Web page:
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About eaglestar

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  1. Hear hear! On the DC Metro, the time elapsed from the train stopping to the doors opening, particularly on a "doors left" platform, routinely runs anywhere from 3 to 10 seconds. Repeat for the door closing cycle, and you could easily see dwell times increase by 10 to 20 seconds at each station. Not that this will prevent OPTO, but it is a drawback.
  2. I understand that the SMEE equipment utilizes "straight air" for normal service braking. I would appreciate some assistance in fully understanding how they work in practice. 1. Are the brake valves on the SMEE equipment continuously adjustable, or do they have "steps"? In other words, would it be possible to take 15 pounds of air, then 18, then 21, then 30, and so on? Or can a T/O only take 5-10 pounds at a time? 2. On newer automatic brake valves (such as are used on FRA-regulated railroads), there is typically a minimum amount of air that has to be set initially (called a minimum reduction, usually results in roughly 15 pounds of brake cylinder pressure.) Do the SMEE brake valves also have this requirement, or can any amount of air, however small, be taken as a first set? It would seem that the latter would only be possible if the brake valves were "continuously adjustable." 3. Are the SMEE's equipped with "graduated release" brakes? Meaning, if the T/O took a bit too much air, would they be able to partially release the train brakes, or would they have to come all the way off and then "go back after it?" 4. This is the silliest question of the bunch, but the SMEE's are equipped with dynamic braking, yes? Thanks again for your information!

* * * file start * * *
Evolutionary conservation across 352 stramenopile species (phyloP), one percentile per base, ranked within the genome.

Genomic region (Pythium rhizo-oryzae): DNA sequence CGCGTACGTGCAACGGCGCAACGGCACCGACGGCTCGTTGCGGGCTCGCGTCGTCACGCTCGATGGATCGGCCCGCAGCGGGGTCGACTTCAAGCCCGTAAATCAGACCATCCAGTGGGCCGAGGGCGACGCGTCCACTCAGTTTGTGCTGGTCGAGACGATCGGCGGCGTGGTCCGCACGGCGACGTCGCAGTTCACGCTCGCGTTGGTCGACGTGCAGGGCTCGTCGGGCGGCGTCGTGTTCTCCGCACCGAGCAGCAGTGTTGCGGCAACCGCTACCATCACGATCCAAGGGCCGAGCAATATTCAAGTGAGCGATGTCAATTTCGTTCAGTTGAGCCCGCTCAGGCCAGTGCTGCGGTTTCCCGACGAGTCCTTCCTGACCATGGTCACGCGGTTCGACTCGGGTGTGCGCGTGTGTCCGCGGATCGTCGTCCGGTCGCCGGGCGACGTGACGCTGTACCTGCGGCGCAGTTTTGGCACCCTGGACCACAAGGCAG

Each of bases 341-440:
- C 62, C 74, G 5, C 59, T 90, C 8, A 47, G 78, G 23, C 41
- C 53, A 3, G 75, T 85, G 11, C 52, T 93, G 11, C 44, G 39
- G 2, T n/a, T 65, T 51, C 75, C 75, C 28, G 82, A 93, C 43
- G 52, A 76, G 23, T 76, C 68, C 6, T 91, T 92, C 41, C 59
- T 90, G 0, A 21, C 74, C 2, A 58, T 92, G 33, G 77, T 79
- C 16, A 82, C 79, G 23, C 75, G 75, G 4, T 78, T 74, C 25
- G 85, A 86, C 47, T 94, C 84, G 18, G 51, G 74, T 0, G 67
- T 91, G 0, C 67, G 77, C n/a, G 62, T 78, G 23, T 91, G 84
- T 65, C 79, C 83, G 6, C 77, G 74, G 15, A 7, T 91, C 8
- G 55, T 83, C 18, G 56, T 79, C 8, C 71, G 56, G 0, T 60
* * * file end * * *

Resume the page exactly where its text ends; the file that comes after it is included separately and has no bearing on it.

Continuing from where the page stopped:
3. Thanks, all, for the insight. As a class 1 railroad engineer (Amtrak), it sure would seem nerve-wracking to play "chicken" with a red signal. My hat's off to all y'all who run in the transit world.
  4. I understand the purpose and basic principle behind timers. But what is the method they use to compute train speed? Are there "transponders" of sorts at each signal (independent of the shunting of the track), or do they work off of timing block occupancy through track shunting (just like the automatics?) Also, has there ever been an instance of a timer failing to clear, even though the T/O was operating at the proper speed? If so, and the trip-bar stopped the train, what recourse would the T/O have to prove their innocence? Do the NTT's have event recorders or anything similar? Thanks
  5. Which leads me to, are the average speeds on A generally higher than on the B (sharper curves notwithstanding?) As you can tell, I'm not intimately familiar with the physical characteristics of the lines! EDIT: Oh, or are you referring to the shorter segments (i.e. shuttles, 1 train, 3 on weekends, etc.?)
  6. Hello all, I apologize if this has already been discussed ad-naseum, but nonetheless... Which do you think is the "superior" division? Obviously, both have their merits and downfalls, and both do a heck of a job of moving NYC, but which has better lines? Rolling stock? Scenery? History? Additionally, just for kicks, which do you figure would be a better division to work? I'm eager to hear the consensus.

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